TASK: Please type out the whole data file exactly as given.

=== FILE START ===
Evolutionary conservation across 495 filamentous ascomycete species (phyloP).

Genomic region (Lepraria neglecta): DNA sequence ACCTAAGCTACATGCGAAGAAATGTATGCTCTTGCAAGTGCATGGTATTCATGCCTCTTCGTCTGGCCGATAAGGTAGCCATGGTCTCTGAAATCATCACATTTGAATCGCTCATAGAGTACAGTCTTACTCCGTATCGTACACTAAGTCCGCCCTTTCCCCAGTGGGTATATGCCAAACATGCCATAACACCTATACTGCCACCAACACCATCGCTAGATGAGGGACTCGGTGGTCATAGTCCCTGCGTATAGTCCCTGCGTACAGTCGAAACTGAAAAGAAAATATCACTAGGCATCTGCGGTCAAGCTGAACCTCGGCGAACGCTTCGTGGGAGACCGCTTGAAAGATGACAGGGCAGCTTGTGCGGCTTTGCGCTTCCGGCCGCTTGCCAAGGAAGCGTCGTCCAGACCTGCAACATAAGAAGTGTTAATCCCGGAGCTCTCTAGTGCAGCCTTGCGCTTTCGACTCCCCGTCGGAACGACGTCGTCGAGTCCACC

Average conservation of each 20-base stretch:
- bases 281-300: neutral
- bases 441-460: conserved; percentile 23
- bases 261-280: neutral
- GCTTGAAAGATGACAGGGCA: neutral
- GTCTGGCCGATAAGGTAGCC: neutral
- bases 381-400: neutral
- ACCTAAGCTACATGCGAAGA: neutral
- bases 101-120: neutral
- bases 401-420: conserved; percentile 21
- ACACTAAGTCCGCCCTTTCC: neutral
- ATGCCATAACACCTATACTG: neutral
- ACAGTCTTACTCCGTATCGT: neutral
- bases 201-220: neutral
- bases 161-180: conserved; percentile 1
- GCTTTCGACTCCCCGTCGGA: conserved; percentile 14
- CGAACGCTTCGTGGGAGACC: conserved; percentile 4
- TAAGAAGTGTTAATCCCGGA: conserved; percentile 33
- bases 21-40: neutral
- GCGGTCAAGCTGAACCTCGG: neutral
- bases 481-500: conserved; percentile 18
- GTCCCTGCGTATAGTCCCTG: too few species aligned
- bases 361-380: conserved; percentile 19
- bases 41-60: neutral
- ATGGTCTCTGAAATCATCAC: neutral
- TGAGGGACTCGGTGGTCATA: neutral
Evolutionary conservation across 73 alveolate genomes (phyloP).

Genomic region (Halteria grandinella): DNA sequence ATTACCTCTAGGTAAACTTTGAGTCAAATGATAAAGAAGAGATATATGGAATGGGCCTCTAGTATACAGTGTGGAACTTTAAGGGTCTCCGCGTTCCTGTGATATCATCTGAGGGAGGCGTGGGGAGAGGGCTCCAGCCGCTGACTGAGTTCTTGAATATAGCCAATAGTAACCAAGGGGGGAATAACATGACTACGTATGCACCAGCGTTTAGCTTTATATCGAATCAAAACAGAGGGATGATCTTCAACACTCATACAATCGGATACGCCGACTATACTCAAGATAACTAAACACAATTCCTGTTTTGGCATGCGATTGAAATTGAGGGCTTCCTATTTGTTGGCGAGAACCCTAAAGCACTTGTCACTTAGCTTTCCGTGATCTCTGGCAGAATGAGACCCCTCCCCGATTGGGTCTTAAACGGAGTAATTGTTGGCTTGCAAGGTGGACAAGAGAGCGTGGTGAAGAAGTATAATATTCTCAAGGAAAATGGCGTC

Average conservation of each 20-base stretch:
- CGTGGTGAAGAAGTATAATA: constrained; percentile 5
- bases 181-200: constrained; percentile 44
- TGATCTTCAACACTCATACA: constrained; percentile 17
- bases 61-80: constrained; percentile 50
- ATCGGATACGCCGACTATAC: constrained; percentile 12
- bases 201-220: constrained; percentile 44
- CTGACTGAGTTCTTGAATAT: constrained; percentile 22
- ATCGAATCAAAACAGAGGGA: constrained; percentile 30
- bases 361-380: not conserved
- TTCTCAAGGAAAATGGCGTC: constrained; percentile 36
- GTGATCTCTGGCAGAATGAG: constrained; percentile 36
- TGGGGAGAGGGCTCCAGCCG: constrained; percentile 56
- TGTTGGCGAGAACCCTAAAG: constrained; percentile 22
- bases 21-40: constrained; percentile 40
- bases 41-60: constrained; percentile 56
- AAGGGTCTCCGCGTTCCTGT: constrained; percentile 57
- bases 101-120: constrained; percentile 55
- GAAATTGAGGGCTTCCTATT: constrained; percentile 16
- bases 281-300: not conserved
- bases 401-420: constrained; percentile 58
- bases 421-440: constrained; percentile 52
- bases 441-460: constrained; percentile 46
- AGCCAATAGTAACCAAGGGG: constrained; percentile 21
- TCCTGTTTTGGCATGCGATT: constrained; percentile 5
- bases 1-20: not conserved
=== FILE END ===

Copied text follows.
Evolutionary conservation across 495 filamentous ascomycete species (phyloP).

Genomic region (Lepraria neglecta): DNA sequence ACCTAAGCTACATGCGAAGAAATGTATGCTCTTGCAAGTGCATGGTATTCATGCCTCTTCGTCTGGCCGATAAGGTAGCCATGGTCTCTGAAATCATCACATTTGAATCGCTCATAGAGTACAGTCTTACTCCGTATCGTACACTAAGTCCGCCCTTTCCCCAGTGGGTATATGCCAAACATGCCATAACACCTATACTGCCACCAACACCATCGCTAGATGAGGGACTCGGTGGTCATAGTCCCTGCGTATAGTCCCTGCGTACAGTCGAAACTGAAAAGAAAATATCACTAGGCATCTGCGGTCAAGCTGAACCTCGGCGAACGCTTCGTGGGAGACCGCTTGAAAGATGACAGGGCAGCTTGTGCGGCTTTGCGCTTCCGGCCGCTTGCCAAGGAAGCGTCGTCCAGACCTGCAACATAAGAAGTGTTAATCCCGGAGCTCTCTAGTGCAGCCTTGCGCTTTCGACTCCCCGTCGGAACGACGTCGTCGAGTCCACC

Average conservation of each 20-base stretch:
- bases 281-300: neutral
- bases 441-460: conserved; percentile 23
- bases 261-280: neutral
- GCTTGAAAGATGACAGGGCA: neutral
- GTCTGGCCGATAAGGTAGCC: neutral
- bases 381-400: neutral
- ACCTAAGCTACATGCGAAGA: neutral
- bases 101-120: neutral
- bases 401-420: conserved; percentile 21
- ACACTAAGTCCGCCCTTTCC: neutral
- ATGCCATAACACCTATACTG: neutral
- ACAGTCTTACTCCGTATCGT: neutral
- bases 201-220: neutral
- bases 161-180: conserved; percentile 1
- GCTTTCGACTCCCCGTCGGA: conserved; percentile 14
- CGAACGCTTCGTGGGAGACC: conserved; percentile 4
- TAAGAAGTGTTAATCCCGGA: conserved; percentile 33
- bases 21-40: neutral
- GCGGTCAAGCTGAACCTCGG: neutral
- bases 481-500: conserved; percentile 18
- GTCCCTGCGTATAGTCCCTG: too few species aligned
- bases 361-380: conserved; percentile 19
- bases 41-60: neutral
- ATGGTCTCTGAAATCATCAC: neutral
- TGAGGGACTCGGTGGTCATA: neutral
Evolutionary conservation across 73 alveolate genomes (phyloP).

Genomic region (Halteria grandinella): DNA sequence ATTACCTCTAGGTAAACTTTGAGTCAAATGATAAAGAAGAGATATATGGAATGGGCCTCTAGTATACAGTGTGGAACTTTAAGGGTCTCCGCGTTCCTGTGATATCATCTGAGGGAGGCGTGGGGAGAGGGCTCCAGCCGCTGACTGAGTTCTTGAATATAGCCAATAGTAACCAAGGGGGGAATAACATGACTACGTATGCACCAGCGTTTAGCTTTATATCGAATCAAAACAGAGGGATGATCTTCAACACTCATACAATCGGATACGCCGACTATACTCAAGATAACTAAACACAATTCCTGTTTTGGCATGCGATTGAAATTGAGGGCTTCCTATTTGTTGGCGAGAACCCTAAAGCACTTGTCACTTAGCTTTCCGTGATCTCTGGCAGAATGAGACCCCTCCCCGATTGGGTCTTAAACGGAGTAATTGTTGGCTTGCAAGGTGGACAAGAGAGCGTGGTGAAGAAGTATAATATTCTCAAGGAAAATGGCGTC

Average conservation of each 20-base stretch:
- CGTGGTGAAGAAGTATAATA: constrained; percentile 5
- bases 181-200: constrained; percentile 44
- TGATCTTCAACACTCATACA: constrained; percentile 17
- bases 61-80: constrained; percentile 50
- ATCGGATACGCCGACTATAC: constrained; percentile 12
- bases 201-220: constrained; percentile 44
- CTGACTGAGTTCTTGAATAT: constrained; percentile 22
- ATCGAATCAAAACAGAGGGA: constrained; percentile 30
- bases 361-380: not conserved
- TTCTCAAGGAAAATGGCGTC: constrained; percentile 36
- GTGATCTCTGGCAGAATGAG: constrained; percentile 36
- TGGGGAGAGGGCTCCAGCCG: constrained; percentile 56
- TGTTGGCGAGAACCCTAAAG: constrained; percentile 22
- bases 21-40: constrained; percentile 40
- bases 41-60: constrained; percentile 56
- AAGGGTCTCCGCGTTCCTGT: constrained; percentile 57
- bases 101-120: constrained; percentile 55
- GAAATTGAGGGCTTCCTATT: constrained; percentile 16
- bases 281-300: not conserved
- bases 401-420: constrained; percentile 58
- bases 421-440: constrained; percentile 52
- bases 441-460: constrained; percentile 46
- AGCCAATAGTAACCAAGGGG: constrained; percentile 21
- TCCTGTTTTGGCATGCGATT: constrained; percentile 5
- bases 1-20: not conserved